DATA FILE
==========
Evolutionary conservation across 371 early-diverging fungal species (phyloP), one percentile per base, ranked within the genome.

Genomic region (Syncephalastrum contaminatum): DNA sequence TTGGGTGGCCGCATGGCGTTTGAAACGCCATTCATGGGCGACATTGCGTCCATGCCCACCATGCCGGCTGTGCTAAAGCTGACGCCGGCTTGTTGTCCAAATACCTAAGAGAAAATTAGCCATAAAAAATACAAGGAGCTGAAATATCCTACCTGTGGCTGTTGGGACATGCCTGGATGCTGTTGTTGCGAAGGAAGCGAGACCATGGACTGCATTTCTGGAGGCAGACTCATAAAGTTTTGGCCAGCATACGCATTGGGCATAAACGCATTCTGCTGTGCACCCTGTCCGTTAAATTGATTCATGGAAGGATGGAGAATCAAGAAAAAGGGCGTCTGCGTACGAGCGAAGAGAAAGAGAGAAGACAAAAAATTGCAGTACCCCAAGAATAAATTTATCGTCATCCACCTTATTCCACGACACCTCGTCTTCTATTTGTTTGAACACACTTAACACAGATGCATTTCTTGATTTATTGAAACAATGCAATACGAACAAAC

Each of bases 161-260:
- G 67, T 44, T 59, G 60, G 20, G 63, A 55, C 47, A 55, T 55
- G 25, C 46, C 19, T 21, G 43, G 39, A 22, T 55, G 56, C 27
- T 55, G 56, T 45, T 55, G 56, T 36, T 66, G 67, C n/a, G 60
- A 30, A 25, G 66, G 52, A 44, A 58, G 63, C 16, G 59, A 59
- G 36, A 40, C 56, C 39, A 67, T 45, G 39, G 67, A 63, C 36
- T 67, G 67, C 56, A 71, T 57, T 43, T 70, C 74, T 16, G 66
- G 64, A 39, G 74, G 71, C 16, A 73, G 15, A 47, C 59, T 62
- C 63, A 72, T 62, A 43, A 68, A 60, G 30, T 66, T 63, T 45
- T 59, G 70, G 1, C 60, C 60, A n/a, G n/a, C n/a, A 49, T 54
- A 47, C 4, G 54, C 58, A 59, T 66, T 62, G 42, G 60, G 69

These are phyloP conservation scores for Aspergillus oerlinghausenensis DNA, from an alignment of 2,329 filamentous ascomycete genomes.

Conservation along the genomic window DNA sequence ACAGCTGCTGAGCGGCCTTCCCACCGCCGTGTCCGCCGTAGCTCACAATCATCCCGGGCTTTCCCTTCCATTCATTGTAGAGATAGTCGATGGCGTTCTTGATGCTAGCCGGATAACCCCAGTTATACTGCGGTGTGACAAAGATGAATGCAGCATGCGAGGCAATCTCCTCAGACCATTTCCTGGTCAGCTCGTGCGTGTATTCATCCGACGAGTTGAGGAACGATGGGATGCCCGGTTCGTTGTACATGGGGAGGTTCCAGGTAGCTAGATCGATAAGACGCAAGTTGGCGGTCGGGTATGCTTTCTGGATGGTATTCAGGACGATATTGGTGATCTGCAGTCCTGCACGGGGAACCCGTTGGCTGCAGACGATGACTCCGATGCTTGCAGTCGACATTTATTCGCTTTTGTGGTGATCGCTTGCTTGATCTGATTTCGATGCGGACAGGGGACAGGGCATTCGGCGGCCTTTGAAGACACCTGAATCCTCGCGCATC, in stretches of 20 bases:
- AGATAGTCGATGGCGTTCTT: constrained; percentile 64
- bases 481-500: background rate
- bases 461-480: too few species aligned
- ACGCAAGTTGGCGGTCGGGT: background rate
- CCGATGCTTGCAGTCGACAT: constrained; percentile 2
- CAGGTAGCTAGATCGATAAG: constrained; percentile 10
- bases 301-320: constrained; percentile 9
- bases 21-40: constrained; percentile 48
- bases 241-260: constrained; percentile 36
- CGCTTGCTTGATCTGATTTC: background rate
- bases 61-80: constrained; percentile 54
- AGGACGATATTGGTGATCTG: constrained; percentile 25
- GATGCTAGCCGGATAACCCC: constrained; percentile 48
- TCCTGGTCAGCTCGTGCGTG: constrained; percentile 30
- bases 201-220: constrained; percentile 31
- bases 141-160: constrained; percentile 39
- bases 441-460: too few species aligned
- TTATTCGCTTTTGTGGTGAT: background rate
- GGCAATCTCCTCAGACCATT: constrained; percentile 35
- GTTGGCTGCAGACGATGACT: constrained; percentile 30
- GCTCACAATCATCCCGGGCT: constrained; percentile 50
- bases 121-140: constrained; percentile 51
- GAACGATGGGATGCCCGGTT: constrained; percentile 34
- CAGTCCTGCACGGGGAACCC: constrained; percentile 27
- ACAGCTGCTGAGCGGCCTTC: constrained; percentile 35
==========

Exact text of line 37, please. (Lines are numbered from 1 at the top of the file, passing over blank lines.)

- bases 121-140: constrained; percentile 51